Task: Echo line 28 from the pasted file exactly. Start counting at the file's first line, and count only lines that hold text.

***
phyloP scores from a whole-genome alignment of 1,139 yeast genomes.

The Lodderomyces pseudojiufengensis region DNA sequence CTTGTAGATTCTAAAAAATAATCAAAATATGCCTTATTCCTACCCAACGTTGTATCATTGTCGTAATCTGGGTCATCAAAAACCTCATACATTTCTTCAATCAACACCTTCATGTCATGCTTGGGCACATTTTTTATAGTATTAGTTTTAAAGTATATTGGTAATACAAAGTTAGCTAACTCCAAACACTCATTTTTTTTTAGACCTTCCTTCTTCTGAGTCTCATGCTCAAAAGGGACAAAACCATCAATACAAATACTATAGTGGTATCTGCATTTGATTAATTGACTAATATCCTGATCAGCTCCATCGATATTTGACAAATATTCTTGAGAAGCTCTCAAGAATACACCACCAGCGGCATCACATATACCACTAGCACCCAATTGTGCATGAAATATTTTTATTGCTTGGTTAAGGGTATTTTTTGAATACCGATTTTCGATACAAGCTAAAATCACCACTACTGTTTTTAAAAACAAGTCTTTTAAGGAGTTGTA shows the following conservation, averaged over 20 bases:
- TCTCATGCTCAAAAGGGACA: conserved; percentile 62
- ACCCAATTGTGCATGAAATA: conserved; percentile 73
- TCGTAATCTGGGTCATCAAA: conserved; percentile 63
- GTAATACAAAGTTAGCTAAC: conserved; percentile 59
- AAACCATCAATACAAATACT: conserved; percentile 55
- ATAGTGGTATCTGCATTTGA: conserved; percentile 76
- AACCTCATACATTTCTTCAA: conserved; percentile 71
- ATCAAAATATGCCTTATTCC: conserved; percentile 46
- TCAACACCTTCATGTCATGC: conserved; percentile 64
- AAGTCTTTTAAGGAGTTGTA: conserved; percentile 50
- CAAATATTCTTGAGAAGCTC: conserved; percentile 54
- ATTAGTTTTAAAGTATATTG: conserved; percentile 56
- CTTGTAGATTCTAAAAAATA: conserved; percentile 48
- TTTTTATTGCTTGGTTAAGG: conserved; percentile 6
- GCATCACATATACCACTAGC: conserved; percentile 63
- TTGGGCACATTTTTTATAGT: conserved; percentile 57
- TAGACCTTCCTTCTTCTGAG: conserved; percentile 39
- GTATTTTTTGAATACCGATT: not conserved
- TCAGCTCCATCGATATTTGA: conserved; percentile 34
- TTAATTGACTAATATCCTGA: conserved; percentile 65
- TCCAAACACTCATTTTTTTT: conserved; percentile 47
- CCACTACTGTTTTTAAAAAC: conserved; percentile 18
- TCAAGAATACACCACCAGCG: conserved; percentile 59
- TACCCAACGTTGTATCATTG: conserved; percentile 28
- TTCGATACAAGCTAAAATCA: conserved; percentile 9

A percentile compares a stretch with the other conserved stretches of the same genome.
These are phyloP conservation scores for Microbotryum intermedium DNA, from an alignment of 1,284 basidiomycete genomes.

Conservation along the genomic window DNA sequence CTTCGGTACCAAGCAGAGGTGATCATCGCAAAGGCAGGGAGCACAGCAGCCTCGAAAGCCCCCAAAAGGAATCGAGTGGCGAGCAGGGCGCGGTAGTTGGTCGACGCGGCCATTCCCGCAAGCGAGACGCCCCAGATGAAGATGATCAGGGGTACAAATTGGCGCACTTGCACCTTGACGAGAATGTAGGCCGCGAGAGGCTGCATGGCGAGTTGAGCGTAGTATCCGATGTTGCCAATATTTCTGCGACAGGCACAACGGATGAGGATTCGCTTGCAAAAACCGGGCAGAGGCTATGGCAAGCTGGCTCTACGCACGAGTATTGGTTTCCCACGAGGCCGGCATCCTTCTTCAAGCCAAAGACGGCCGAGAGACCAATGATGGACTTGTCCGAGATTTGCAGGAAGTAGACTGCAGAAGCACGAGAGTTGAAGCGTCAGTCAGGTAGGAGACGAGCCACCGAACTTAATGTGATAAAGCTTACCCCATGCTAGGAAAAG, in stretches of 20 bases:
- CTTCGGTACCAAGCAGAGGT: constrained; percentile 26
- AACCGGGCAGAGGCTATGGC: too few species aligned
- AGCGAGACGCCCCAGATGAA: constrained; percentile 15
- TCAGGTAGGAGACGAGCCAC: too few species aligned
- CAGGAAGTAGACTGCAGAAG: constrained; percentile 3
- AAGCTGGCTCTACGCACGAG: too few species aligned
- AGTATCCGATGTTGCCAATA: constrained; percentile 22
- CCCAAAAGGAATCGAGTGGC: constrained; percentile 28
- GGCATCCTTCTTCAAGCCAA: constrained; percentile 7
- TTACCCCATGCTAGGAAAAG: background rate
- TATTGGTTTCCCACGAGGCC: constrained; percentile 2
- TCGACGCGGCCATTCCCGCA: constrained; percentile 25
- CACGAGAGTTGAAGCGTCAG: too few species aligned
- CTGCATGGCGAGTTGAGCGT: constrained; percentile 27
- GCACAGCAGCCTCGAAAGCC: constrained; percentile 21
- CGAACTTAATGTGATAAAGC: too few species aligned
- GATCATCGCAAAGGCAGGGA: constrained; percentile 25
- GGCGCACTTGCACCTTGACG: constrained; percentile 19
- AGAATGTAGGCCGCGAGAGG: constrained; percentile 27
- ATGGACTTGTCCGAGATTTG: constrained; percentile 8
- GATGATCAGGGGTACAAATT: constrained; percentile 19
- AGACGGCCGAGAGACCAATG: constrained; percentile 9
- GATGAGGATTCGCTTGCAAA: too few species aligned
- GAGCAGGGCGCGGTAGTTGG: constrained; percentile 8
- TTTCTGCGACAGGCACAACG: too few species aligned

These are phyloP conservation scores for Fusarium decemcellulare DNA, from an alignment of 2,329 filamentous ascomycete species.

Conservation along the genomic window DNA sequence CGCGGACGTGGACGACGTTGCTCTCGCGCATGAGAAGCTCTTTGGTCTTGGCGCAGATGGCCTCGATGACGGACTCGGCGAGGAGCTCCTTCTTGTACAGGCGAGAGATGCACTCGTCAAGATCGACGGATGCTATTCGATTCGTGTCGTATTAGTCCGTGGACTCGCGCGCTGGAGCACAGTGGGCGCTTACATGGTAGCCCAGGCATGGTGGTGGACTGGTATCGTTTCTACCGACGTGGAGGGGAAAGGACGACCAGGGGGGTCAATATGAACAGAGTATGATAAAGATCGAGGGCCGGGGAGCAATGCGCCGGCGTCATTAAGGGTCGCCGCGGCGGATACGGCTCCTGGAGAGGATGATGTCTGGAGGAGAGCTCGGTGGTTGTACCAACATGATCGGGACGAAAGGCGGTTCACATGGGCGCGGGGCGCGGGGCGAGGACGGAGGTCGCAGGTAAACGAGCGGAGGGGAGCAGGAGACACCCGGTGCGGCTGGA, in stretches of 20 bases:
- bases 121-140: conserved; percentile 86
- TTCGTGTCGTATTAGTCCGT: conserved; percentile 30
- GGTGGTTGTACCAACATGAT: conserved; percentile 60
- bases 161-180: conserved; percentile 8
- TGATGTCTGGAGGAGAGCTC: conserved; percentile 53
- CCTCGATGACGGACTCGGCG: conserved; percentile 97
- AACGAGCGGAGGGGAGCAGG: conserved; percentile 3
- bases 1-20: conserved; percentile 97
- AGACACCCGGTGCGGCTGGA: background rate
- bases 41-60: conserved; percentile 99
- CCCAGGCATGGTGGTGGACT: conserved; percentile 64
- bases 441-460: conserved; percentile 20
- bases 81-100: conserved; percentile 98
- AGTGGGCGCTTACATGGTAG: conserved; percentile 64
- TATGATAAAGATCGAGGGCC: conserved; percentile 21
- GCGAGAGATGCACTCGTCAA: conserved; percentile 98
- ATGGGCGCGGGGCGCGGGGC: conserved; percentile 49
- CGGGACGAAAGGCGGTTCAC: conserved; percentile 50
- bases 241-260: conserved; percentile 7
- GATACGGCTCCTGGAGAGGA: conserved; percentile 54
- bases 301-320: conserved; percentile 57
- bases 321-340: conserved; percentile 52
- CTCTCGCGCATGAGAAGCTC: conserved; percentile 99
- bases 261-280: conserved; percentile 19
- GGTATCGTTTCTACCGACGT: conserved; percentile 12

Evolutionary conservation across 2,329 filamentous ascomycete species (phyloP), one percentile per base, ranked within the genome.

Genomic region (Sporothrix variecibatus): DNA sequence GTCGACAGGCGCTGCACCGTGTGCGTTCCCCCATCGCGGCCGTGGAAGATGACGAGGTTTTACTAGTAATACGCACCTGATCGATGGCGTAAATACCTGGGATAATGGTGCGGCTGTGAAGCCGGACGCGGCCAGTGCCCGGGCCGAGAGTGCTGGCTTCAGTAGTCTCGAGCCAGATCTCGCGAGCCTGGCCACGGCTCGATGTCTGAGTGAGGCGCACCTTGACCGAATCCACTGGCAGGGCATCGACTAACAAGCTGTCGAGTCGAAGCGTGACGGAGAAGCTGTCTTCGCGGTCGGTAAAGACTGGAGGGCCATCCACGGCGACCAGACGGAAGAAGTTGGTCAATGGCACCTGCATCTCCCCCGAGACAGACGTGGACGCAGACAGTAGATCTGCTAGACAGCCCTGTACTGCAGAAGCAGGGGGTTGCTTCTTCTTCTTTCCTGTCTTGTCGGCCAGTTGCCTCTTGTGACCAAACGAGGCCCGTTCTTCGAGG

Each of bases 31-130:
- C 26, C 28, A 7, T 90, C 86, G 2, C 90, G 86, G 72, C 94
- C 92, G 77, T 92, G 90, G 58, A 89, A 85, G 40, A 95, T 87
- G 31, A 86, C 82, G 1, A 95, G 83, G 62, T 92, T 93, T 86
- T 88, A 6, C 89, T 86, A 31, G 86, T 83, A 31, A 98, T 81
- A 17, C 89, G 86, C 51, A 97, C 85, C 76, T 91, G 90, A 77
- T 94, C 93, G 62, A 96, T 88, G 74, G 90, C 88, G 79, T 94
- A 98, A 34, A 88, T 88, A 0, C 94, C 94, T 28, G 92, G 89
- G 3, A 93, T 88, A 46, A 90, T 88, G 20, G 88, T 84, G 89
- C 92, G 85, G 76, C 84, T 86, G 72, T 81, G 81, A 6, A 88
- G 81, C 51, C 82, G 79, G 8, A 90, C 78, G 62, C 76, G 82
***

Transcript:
A percentile compares a stretch with the other conserved stretches of the same genome.